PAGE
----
the lines:

    “And Knightley to the listening earth
    Reveals the story of his birth.”

But Knightley, had he possessed the necessary powers of repartee, would
not have lacked material for effective retort.

Wealth in the real sense being indifferent to him, small honours beneath
his consideration, and overpowering enthusiasm for the greater ideals
foreign to his nature, what remained as the motive power sufficing to
propel the vast bulk of this political galleon through the cross-currents
of over thirty years of varied navigation? The answer would seem to be
sheer love of the game of politics. Sir William Harcourt delighted in
political warfare almost as an end in itself. It would be unjust, no
doubt, to style him a pure opportunist. His course was determined by
a sense of loyalty to his party and by a general appreciation of the
philosophy of Whiggism. He had his early days of Adullamitism, when he
was rather the candid friend than the consistent supporter of his own
leaders. But that was in strict accord with the rules of the game. Once
he ceased to be a free lance he became the staunchest of partisans. His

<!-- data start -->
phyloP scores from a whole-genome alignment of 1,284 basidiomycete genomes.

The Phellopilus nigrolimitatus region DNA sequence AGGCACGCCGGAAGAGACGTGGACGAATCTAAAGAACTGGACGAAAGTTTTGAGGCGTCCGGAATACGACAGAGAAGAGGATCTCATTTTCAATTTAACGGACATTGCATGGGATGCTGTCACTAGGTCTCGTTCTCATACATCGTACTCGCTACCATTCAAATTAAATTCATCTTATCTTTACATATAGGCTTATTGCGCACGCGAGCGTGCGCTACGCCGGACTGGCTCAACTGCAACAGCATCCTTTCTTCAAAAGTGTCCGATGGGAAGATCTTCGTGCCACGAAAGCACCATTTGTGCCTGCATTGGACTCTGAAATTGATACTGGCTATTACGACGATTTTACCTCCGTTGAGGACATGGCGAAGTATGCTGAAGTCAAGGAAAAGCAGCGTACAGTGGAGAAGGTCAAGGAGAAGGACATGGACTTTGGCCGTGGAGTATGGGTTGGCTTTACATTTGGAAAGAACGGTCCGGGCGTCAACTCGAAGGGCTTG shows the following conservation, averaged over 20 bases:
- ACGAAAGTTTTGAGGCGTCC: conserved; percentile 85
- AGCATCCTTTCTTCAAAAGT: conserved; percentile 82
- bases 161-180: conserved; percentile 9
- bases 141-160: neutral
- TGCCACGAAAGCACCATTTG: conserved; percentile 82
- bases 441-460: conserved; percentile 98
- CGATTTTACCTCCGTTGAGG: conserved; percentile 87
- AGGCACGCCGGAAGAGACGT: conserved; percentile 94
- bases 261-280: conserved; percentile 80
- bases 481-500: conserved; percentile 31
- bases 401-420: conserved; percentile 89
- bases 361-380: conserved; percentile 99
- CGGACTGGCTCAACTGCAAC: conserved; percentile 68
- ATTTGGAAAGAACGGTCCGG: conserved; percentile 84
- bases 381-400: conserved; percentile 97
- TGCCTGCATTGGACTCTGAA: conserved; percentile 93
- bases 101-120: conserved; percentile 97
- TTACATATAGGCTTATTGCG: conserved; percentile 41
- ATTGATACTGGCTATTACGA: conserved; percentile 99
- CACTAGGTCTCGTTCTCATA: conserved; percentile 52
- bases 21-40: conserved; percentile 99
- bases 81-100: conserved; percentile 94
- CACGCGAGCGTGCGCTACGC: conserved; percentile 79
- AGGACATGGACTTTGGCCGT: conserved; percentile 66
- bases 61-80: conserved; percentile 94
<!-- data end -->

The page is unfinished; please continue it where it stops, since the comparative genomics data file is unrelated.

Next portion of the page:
labours for Liberalism were Herculean. Considered as a mere output of
mental energy his career from the early Seventies to the late Nineties
was amazing. In every fight he was put forward in the fore-front of the
battle, and acquitted himself with astonishing prowess. His sword-play
might lack finesse, but its effect no man could deny, least of all
that man who had to bear the brunt of his sweeping strokes. He rapidly
became one of the greatest of House of Commons debaters, a little given,
perhaps, to the declamatory, but never degenerating into mere verbiage
or claptrap. On the platform he was, perhaps, less successful: he lacked
the gift of emotional appeal, and was wholly wanting in imagination. The